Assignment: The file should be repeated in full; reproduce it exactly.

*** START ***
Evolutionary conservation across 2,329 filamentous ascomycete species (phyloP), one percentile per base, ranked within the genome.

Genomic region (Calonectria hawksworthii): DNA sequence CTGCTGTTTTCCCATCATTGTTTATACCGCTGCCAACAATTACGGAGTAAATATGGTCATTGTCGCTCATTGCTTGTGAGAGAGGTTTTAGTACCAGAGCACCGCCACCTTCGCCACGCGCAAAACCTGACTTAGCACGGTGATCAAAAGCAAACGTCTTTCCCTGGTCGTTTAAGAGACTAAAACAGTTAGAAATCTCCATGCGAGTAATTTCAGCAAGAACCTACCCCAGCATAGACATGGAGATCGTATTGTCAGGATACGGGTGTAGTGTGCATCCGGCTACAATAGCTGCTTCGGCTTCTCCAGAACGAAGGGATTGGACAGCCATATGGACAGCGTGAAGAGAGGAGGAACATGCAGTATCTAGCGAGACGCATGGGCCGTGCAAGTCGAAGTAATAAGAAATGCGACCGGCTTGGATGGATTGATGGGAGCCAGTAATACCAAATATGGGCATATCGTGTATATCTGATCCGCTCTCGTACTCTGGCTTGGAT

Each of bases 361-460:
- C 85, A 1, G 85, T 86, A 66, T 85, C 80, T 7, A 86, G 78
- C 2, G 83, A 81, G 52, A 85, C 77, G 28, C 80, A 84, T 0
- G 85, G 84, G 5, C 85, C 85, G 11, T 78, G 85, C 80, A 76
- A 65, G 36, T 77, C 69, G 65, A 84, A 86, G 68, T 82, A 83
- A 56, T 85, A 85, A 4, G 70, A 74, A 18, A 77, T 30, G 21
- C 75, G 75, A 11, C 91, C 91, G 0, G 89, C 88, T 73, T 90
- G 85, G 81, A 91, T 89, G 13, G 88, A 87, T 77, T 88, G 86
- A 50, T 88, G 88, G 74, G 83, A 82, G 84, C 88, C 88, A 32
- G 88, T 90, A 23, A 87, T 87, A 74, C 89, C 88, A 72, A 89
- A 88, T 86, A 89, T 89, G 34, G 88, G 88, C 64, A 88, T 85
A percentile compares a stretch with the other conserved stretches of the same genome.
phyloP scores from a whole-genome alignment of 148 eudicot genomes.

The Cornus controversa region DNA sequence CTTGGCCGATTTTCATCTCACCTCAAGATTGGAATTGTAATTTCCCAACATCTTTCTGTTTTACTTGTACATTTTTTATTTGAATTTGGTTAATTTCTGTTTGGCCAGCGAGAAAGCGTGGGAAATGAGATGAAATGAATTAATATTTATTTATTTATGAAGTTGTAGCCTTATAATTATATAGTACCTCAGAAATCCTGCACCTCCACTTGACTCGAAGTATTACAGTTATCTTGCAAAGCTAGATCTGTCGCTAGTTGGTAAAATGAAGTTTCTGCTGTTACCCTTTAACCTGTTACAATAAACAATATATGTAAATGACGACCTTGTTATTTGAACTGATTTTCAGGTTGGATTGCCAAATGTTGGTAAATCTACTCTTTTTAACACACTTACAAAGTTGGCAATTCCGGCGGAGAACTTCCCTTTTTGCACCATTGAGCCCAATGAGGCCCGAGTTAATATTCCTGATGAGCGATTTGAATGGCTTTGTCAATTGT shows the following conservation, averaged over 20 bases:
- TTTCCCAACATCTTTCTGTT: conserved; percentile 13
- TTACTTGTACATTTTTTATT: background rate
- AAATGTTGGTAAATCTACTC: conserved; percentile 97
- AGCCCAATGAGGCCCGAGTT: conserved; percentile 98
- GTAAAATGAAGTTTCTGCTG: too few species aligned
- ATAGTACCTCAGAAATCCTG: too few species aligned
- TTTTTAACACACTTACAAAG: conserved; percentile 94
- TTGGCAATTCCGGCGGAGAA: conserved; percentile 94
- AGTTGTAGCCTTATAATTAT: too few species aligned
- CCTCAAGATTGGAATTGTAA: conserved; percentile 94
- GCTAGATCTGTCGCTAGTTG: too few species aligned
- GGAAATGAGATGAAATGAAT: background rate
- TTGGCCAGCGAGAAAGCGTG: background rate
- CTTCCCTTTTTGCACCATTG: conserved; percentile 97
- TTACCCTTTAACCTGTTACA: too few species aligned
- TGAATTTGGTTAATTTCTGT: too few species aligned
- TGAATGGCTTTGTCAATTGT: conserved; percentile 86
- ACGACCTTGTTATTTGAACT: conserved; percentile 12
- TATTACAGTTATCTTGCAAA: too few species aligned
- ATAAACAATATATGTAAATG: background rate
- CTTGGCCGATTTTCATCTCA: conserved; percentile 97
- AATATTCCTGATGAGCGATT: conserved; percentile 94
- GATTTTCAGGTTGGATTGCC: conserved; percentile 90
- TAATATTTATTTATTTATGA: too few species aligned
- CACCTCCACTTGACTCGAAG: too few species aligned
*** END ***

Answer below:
Evolutionary conservation across 2,329 filamentous ascomycete species (phyloP), one percentile per base, ranked within the genome.

Genomic region (Calonectria hawksworthii): DNA sequence CTGCTGTTTTCCCATCATTGTTTATACCGCTGCCAACAATTACGGAGTAAATATGGTCATTGTCGCTCATTGCTTGTGAGAGAGGTTTTAGTACCAGAGCACCGCCACCTTCGCCACGCGCAAAACCTGACTTAGCACGGTGATCAAAAGCAAACGTCTTTCCCTGGTCGTTTAAGAGACTAAAACAGTTAGAAATCTCCATGCGAGTAATTTCAGCAAGAACCTACCCCAGCATAGACATGGAGATCGTATTGTCAGGATACGGGTGTAGTGTGCATCCGGCTACAATAGCTGCTTCGGCTTCTCCAGAACGAAGGGATTGGACAGCCATATGGACAGCGTGAAGAGAGGAGGAACATGCAGTATCTAGCGAGACGCATGGGCCGTGCAAGTCGAAGTAATAAGAAATGCGACCGGCTTGGATGGATTGATGGGAGCCAGTAATACCAAATATGGGCATATCGTGTATATCTGATCCGCTCTCGTACTCTGGCTTGGAT

Each of bases 361-460:
- C 85, A 1, G 85, T 86, A 66, T 85, C 80, T 7, A 86, G 78
- C 2, G 83, A 81, G 52, A 85, C 77, G 28, C 80, A 84, T 0
- G 85, G 84, G 5, C 85, C 85, G 11, T 78, G 85, C 80, A 76
- A 65, G 36, T 77, C 69, G 65, A 84, A 86, G 68, T 82, A 83
- A 56, T 85, A 85, A 4, G 70, A 74, A 18, A 77, T 30, G 21
- C 75, G 75, A 11, C 91, C 91, G 0, G 89, C 88, T 73, T 90
- G 85, G 81, A 91, T 89, G 13, G 88, A 87, T 77, T 88, G 86
- A 50, T 88, G 88, G 74, G 83, A 82, G 84, C 88, C 88, A 32
- G 88, T 90, A 23, A 87, T 87, A 74, C 89, C 88, A 72, A 89
- A 88, T 86, A 89, T 89, G 34, G 88, G 88, C 64, A 88, T 85
A percentile compares a stretch with the other conserved stretches of the same genome.
phyloP scores from a whole-genome alignment of 148 eudicot genomes.

The Cornus controversa region DNA sequence CTTGGCCGATTTTCATCTCACCTCAAGATTGGAATTGTAATTTCCCAACATCTTTCTGTTTTACTTGTACATTTTTTATTTGAATTTGGTTAATTTCTGTTTGGCCAGCGAGAAAGCGTGGGAAATGAGATGAAATGAATTAATATTTATTTATTTATGAAGTTGTAGCCTTATAATTATATAGTACCTCAGAAATCCTGCACCTCCACTTGACTCGAAGTATTACAGTTATCTTGCAAAGCTAGATCTGTCGCTAGTTGGTAAAATGAAGTTTCTGCTGTTACCCTTTAACCTGTTACAATAAACAATATATGTAAATGACGACCTTGTTATTTGAACTGATTTTCAGGTTGGATTGCCAAATGTTGGTAAATCTACTCTTTTTAACACACTTACAAAGTTGGCAATTCCGGCGGAGAACTTCCCTTTTTGCACCATTGAGCCCAATGAGGCCCGAGTTAATATTCCTGATGAGCGATTTGAATGGCTTTGTCAATTGT shows the following conservation, averaged over 20 bases:
- TTTCCCAACATCTTTCTGTT: conserved; percentile 13
- TTACTTGTACATTTTTTATT: background rate
- AAATGTTGGTAAATCTACTC: conserved; percentile 97
- AGCCCAATGAGGCCCGAGTT: conserved; percentile 98
- GTAAAATGAAGTTTCTGCTG: too few species aligned
- ATAGTACCTCAGAAATCCTG: too few species aligned
- TTTTTAACACACTTACAAAG: conserved; percentile 94
- TTGGCAATTCCGGCGGAGAA: conserved; percentile 94
- AGTTGTAGCCTTATAATTAT: too few species aligned
- CCTCAAGATTGGAATTGTAA: conserved; percentile 94
- GCTAGATCTGTCGCTAGTTG: too few species aligned
- GGAAATGAGATGAAATGAAT: background rate
- TTGGCCAGCGAGAAAGCGTG: background rate
- CTTCCCTTTTTGCACCATTG: conserved; percentile 97
- TTACCCTTTAACCTGTTACA: too few species aligned
- TGAATTTGGTTAATTTCTGT: too few species aligned
- TGAATGGCTTTGTCAATTGT: conserved; percentile 86
- ACGACCTTGTTATTTGAACT: conserved; percentile 12
- TATTACAGTTATCTTGCAAA: too few species aligned
- ATAAACAATATATGTAAATG: background rate
- CTTGGCCGATTTTCATCTCA: conserved; percentile 97
- AATATTCCTGATGAGCGATT: conserved; percentile 94
- GATTTTCAGGTTGGATTGCC: conserved; percentile 90
- TAATATTTATTTATTTATGA: too few species aligned
- CACCTCCACTTGACTCGAAG: too few species aligned